Seven wonders of Eco-building in Britain
Emissions from buildings account for around a third of all the UK’s greenhouse gas emissions, so there is an urgent need to upgrade existing stock and for all new buildings to be energy efficient. Fortunately, architects are rising to the challenge and designing structures that are both complementary to their immediate locations and friendly to the wider environment. Here we look at seven projects that have led the way…
1. Salesforce Tower (Design: Kohn Pedersen Fox)
(Picture: By Eluveitie – Own work, CC BY-SA 3.0, https://commons.wikimedia.org/w/index.php?curid=19902238)
The tallest building in the City of London is also one of the most eco-friendly. Known when built as Heron Tower, the 230-metre high skyscraper has an array of 657 custom-made solar panels that generate an estimated 92.5 MWhrs and saving 51,800 kg of CO2 every year. The PV cells also act as a solar shield, reducing heat absorption in the summer.
Levels 41 to 46 house heat recovery systems and there is also an ice storage facility and adiabatic cooling to further reduce energy consumption.
2. The WISE Building (Design: Pat Borer and David Lea Architects)
(Picture: Centre for Alternative Technology Media Department (Tobi Kellner at English Wikipedia) Public Domain)
The solar panels at Heron Tower were installed by Dulas, a Welsh company that grew out of CAT, the Centre for Alternative Technology at Machynlleth in Wales. CAT has its own range of eco-friendly buildings, the latest and most spectacular being the WISE (Wales Institute for Sustainable Education) Building, which hosts a range of ecologically educational activities.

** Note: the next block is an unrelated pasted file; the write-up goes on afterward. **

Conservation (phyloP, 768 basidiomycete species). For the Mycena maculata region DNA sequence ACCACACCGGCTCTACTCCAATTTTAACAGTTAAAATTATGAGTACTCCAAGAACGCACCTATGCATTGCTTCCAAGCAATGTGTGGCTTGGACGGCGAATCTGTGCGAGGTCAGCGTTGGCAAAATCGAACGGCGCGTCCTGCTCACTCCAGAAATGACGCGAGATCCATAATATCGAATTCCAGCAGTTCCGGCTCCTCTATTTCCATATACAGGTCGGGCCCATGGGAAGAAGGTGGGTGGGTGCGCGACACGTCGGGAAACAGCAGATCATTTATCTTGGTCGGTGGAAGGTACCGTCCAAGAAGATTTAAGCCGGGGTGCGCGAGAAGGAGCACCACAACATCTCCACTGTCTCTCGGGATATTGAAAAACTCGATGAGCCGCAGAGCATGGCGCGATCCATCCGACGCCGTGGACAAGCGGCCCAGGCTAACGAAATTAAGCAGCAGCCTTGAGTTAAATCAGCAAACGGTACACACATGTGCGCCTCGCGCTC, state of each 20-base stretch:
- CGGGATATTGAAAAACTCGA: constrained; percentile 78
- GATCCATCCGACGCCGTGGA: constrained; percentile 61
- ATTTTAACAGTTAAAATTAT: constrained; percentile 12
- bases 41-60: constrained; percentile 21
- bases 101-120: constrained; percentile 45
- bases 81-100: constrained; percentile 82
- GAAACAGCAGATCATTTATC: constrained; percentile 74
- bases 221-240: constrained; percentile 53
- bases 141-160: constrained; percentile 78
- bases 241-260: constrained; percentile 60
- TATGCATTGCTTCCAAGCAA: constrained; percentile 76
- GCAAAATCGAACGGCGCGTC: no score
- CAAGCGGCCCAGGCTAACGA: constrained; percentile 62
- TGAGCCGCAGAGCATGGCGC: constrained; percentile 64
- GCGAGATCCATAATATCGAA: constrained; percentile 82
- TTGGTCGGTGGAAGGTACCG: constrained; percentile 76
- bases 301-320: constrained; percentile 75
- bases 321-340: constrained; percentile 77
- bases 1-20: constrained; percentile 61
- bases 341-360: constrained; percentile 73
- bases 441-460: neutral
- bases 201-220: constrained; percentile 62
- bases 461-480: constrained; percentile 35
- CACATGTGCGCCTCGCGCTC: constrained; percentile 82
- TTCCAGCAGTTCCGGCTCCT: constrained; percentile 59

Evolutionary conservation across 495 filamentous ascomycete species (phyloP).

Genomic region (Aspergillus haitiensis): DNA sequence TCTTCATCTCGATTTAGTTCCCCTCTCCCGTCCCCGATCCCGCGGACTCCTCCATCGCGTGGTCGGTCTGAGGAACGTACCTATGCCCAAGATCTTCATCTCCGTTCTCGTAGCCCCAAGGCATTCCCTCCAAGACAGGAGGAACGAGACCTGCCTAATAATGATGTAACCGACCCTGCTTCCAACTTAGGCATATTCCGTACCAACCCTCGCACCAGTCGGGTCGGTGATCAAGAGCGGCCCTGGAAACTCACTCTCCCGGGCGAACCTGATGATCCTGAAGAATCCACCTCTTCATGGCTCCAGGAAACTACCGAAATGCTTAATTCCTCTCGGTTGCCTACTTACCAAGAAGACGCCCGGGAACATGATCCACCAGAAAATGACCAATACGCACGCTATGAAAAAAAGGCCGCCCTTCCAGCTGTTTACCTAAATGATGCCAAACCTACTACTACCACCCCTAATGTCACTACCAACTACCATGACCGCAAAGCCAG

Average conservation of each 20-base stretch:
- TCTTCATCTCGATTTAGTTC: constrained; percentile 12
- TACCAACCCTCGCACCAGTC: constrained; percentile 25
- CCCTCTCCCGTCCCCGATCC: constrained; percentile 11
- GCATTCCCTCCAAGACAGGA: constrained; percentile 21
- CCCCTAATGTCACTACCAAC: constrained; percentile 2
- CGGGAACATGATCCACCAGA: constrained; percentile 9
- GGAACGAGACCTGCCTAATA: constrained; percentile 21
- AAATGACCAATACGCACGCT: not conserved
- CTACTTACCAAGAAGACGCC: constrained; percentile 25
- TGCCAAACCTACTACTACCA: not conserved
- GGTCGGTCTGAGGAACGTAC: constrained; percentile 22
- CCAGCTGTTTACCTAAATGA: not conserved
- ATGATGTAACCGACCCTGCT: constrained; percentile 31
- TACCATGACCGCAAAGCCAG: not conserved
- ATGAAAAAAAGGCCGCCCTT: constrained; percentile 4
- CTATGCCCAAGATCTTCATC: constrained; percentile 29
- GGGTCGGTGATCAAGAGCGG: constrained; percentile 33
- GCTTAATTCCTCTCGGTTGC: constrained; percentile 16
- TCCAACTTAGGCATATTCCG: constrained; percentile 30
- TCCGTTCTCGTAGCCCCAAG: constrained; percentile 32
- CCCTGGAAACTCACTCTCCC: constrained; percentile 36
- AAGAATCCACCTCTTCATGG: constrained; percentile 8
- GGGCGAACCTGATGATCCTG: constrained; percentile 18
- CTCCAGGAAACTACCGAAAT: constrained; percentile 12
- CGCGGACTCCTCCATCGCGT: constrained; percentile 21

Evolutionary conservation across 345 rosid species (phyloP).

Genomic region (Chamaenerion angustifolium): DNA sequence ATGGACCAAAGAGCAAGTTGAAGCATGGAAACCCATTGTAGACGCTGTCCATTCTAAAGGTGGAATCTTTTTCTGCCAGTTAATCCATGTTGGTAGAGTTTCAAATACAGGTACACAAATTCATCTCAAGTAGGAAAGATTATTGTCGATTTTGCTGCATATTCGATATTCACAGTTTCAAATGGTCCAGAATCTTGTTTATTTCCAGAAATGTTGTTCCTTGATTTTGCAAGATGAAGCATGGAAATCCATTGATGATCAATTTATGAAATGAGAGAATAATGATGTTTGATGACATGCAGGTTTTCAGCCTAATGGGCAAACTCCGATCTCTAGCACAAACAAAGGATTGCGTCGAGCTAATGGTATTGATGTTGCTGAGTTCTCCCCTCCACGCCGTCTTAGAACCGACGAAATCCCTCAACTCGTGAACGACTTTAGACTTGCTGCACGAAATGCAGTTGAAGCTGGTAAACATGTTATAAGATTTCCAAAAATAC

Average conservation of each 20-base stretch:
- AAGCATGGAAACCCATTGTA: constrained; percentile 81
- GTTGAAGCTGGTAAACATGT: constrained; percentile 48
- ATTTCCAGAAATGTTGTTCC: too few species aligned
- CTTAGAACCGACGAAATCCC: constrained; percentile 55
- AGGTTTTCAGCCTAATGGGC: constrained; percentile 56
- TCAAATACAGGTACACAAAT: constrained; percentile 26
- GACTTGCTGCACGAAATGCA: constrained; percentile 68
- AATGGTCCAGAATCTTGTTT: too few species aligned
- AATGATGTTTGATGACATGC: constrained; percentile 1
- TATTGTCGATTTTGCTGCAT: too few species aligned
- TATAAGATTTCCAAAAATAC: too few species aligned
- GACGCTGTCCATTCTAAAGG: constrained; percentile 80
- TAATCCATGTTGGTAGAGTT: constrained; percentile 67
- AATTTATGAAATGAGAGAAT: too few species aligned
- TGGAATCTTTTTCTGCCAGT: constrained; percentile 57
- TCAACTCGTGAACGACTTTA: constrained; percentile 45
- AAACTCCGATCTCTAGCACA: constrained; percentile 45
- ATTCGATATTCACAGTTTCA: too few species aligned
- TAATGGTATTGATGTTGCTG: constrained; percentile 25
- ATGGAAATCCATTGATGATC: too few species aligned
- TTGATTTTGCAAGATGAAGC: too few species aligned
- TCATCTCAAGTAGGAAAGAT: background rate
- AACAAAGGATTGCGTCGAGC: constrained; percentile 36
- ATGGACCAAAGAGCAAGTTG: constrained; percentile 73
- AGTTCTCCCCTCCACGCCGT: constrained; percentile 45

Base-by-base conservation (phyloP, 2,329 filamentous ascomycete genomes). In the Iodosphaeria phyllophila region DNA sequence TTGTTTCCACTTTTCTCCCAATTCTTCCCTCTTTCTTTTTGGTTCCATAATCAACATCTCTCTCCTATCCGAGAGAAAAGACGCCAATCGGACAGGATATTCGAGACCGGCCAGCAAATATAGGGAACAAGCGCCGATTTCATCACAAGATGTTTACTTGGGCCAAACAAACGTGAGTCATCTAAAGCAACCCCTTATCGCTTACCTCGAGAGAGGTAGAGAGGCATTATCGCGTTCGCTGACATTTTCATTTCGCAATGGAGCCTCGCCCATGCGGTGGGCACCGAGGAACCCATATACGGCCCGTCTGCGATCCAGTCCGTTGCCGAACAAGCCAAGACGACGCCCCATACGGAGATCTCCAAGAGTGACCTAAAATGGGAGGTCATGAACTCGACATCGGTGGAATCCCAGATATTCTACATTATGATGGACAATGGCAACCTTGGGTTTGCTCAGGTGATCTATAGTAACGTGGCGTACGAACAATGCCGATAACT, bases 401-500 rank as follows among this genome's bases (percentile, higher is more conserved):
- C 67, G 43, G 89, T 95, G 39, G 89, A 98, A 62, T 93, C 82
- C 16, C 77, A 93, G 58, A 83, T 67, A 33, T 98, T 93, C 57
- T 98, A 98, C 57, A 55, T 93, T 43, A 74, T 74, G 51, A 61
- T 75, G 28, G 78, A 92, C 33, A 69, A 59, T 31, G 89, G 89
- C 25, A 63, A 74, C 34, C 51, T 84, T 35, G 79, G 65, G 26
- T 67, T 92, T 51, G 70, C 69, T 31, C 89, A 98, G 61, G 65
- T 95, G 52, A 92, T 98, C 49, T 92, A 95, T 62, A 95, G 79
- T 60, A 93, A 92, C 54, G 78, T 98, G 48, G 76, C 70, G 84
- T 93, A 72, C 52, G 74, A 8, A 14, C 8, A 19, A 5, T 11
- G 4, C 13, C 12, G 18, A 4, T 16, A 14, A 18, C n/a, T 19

As well as ultra-high standards of insulation and air tightness, the building’s hot water is supplied by a combination of roof-mounted solar water heating tubes and a wood-fuelled zonal heating system.
3. Heelis – The National Trust HQ (Design: Feilden Clegg Bradley Studios)
(Picture: Roger Cornfoot, CC BY-SA 2.0, https://commons.wikimedia.org/w/index.php?curid=12412692)
Suitably for an organisation with a brief that includes conservation and environmental management, the National Trust is based in a building constructed from carefully chosen materials, including recycled drinks cans and wool from the Trust’s own sheep. An array of PV cells on the roof provides 30% of the building’s annual electricity.
And why Heelis? That was the married name of Beatrix Potter, a key figure in establishing the National Trust.
4. Eden Foundation building (Design: Grimshaw)
Further west still, our next example is the Eden Project’s latest building, designed to house its staff and library facilities. Its exceptional insulation was achieved through lining the walls, floor and ceiling with old newspapers
There are plans next for an eco-friendly hotel onsite for visitors and students on the Project’s educational courses.
5. Cambridge Central Mosque (Design: Marks Barfield)
(Picture: By cmglee – Own work, CC BY-SA 4.0, https://commons.wikimedia.org/w/index.php?curid=79084104)
The mosque can hold up to 1,000 worshippers and has an underground car park for 82 vehicles and – appropriately for the old university city it serves – 300 bicycles.
The mosque has a timber structure, made from sustainably sourced spruce and a green roof. Rainwater is collected for use within the building, as well as to irrigate the gardens – which include twenty newly planted cypress trees – surrounding the building.
6. ECCI – Edinburgh Centre for Carbon Innovation (Design: Malcolm Fraser Architects)
Unlike the other buildings featured, this shows how existing buildings can be refurbished to achieve excellent environmental ratings. Indeed, the ECCI building in Edinburgh was the first refurbished building to achieve an ‘Outstanding’ BREEAM rating (of 87.5%).
The majority of the building’s energy needs is obtained from solar PVs mounted on the roof, along with an air source heat pump and through connections to a local district heating system and CHP, resulting in a 40% decrease in CO2 emissions.
7. Bloomberg HQ (Design: Foster + Partners)
(Picture: The wub – Own work, CC BY-SA 4.0, https://commons.wikimedia.org/w/index.php?curid=90127100)
Back to London for our final wonder. Bloomberg’s London headquarters achieved a 98.5% BREEAM (Building Research Establishment Environmental Assessment Method) score, the highest ever achieved for an office building anywhere in the world.
It has a water collection system on the roof and vacuum-drainage toilets that dramatically reduce water usage, while around 4,000 integrated ceiling panels combine heating, cooling and LED lighting.